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Hypothyroidism in Dogs

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If your dog is suffering from weight gain, hair loss, and skin issues, hypothyroidism could be the underlying cause. Fortunately, this condition is not typically life-threatening for your dog and can often be managed with medication once it is diagnosed.

What is Hypothyroidism?

Hypothyroidism is an endocrine (hormone) disorder related to the thyroid glands, which are small glands in your dog's throat near the larynx or voice box. They have a number of important functions in the body, including producing hormones that help regulate metabolism. Hypothyroidism occurs when these glands do not produce enough thyroid hormone and cause your dog's metabolism to slow down. In other words, if your dog is diagnosed with hypothyroidism, that means your four-legged friend has an underactive thyroid.

There is another kind of thyroid disease rarely seen in dogs, but it is common in cats. This is hyperthyroidism, which happens when the glands produce too much thyroid hormone. In contrast to hypothydoidism, hyperthyroidism speeds up your dog's metabolism. It can cause side effects such as hyperactivity, restlessness, a rapid heart rate, panting, and, eventually, weight loss in spite of an increase in appetite.

Dogs at Risk

Dogs of any age or breed can suffer from hypothyroidism, but it is more prevalent in medium to large-sized dogs, such as Doberman Pinschers, Golden Retrievers, and Irish Setters. It has not been reported as frequently in German Shepherds and mixed breeds. Hypothyroidism is typically diagnosed in middle-aged dogs from around 4 to 10-years-old.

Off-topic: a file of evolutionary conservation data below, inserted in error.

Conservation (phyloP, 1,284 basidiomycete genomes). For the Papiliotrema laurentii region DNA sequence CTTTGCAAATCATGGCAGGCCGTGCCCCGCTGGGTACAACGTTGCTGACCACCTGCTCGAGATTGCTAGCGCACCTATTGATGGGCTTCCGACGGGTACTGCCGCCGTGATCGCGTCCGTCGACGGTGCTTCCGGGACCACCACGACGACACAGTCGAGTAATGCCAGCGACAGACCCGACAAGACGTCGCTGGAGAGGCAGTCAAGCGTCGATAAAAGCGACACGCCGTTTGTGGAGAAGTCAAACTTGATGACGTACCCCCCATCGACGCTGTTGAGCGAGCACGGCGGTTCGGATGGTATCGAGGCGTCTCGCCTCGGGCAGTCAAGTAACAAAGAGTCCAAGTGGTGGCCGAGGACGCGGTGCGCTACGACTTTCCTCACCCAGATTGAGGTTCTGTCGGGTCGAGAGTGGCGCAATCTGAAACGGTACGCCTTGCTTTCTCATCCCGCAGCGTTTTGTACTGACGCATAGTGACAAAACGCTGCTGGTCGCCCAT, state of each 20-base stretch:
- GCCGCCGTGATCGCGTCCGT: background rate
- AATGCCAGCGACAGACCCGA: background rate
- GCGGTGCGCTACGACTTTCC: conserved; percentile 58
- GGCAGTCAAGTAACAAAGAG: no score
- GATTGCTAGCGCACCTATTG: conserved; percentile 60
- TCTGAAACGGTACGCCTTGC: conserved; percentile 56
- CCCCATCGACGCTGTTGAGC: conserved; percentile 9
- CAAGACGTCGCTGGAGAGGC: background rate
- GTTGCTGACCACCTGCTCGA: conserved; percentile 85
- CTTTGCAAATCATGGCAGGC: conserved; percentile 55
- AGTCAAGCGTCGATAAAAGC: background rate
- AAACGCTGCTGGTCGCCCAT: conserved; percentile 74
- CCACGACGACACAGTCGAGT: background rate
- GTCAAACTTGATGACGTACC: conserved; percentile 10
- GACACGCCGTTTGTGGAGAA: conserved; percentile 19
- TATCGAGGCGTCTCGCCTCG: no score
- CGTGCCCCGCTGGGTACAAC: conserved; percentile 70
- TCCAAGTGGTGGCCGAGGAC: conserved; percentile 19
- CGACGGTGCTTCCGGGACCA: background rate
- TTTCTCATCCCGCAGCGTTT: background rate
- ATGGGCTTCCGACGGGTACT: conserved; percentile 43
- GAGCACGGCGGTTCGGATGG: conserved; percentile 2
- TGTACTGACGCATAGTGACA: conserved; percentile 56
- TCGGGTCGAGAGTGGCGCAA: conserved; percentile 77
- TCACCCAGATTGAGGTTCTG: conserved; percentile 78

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Signs and Symptoms of Hypothyroidism in Dogs

Symptoms of hypothyroidism in dogs can be subtle and hard to detect, especially in the early stages. Signs of hypothyroidism can include:

  • Weight gain with no other clear causes, such as eating more or exercising less
  • A change in the dog's voice
  • Dry, scaly, thickened, or discolored skin
  • A dull coat and loss of fur—you might notice bald patches or excessive shedding
  • Behavioral changes, such as depression or increased irritability

A low thyroid hormone level can also affect mental sharpness. It can make a normally alert and curious dog seem distracted or slow to respond to commands.

What Causes Hypothyroidism in Dogs?

Hypothyroidism can be due to a disease called autoimmune or lymphocytic thyroiditis, which causes the body's immune system to attack the tissues of the thyroid gland. This underlying disorder harms the gland, making it unable to produce enough thyroid hormone to support normal function.

Occasionally, certain medications such as steroids can also impact the production of thyroid hormones and lead to hypothyroidism. In addition, this condition can be caused by a neck injury that damages the thyroid and, thus, the thyroid function.

Diagnosis and Treatment

While hypothyroidism is not usually a life-threatening disorder, it can negatively impact your dog's quality of life, so it is important to visit your veterinarian for proper diagnosis and treatment.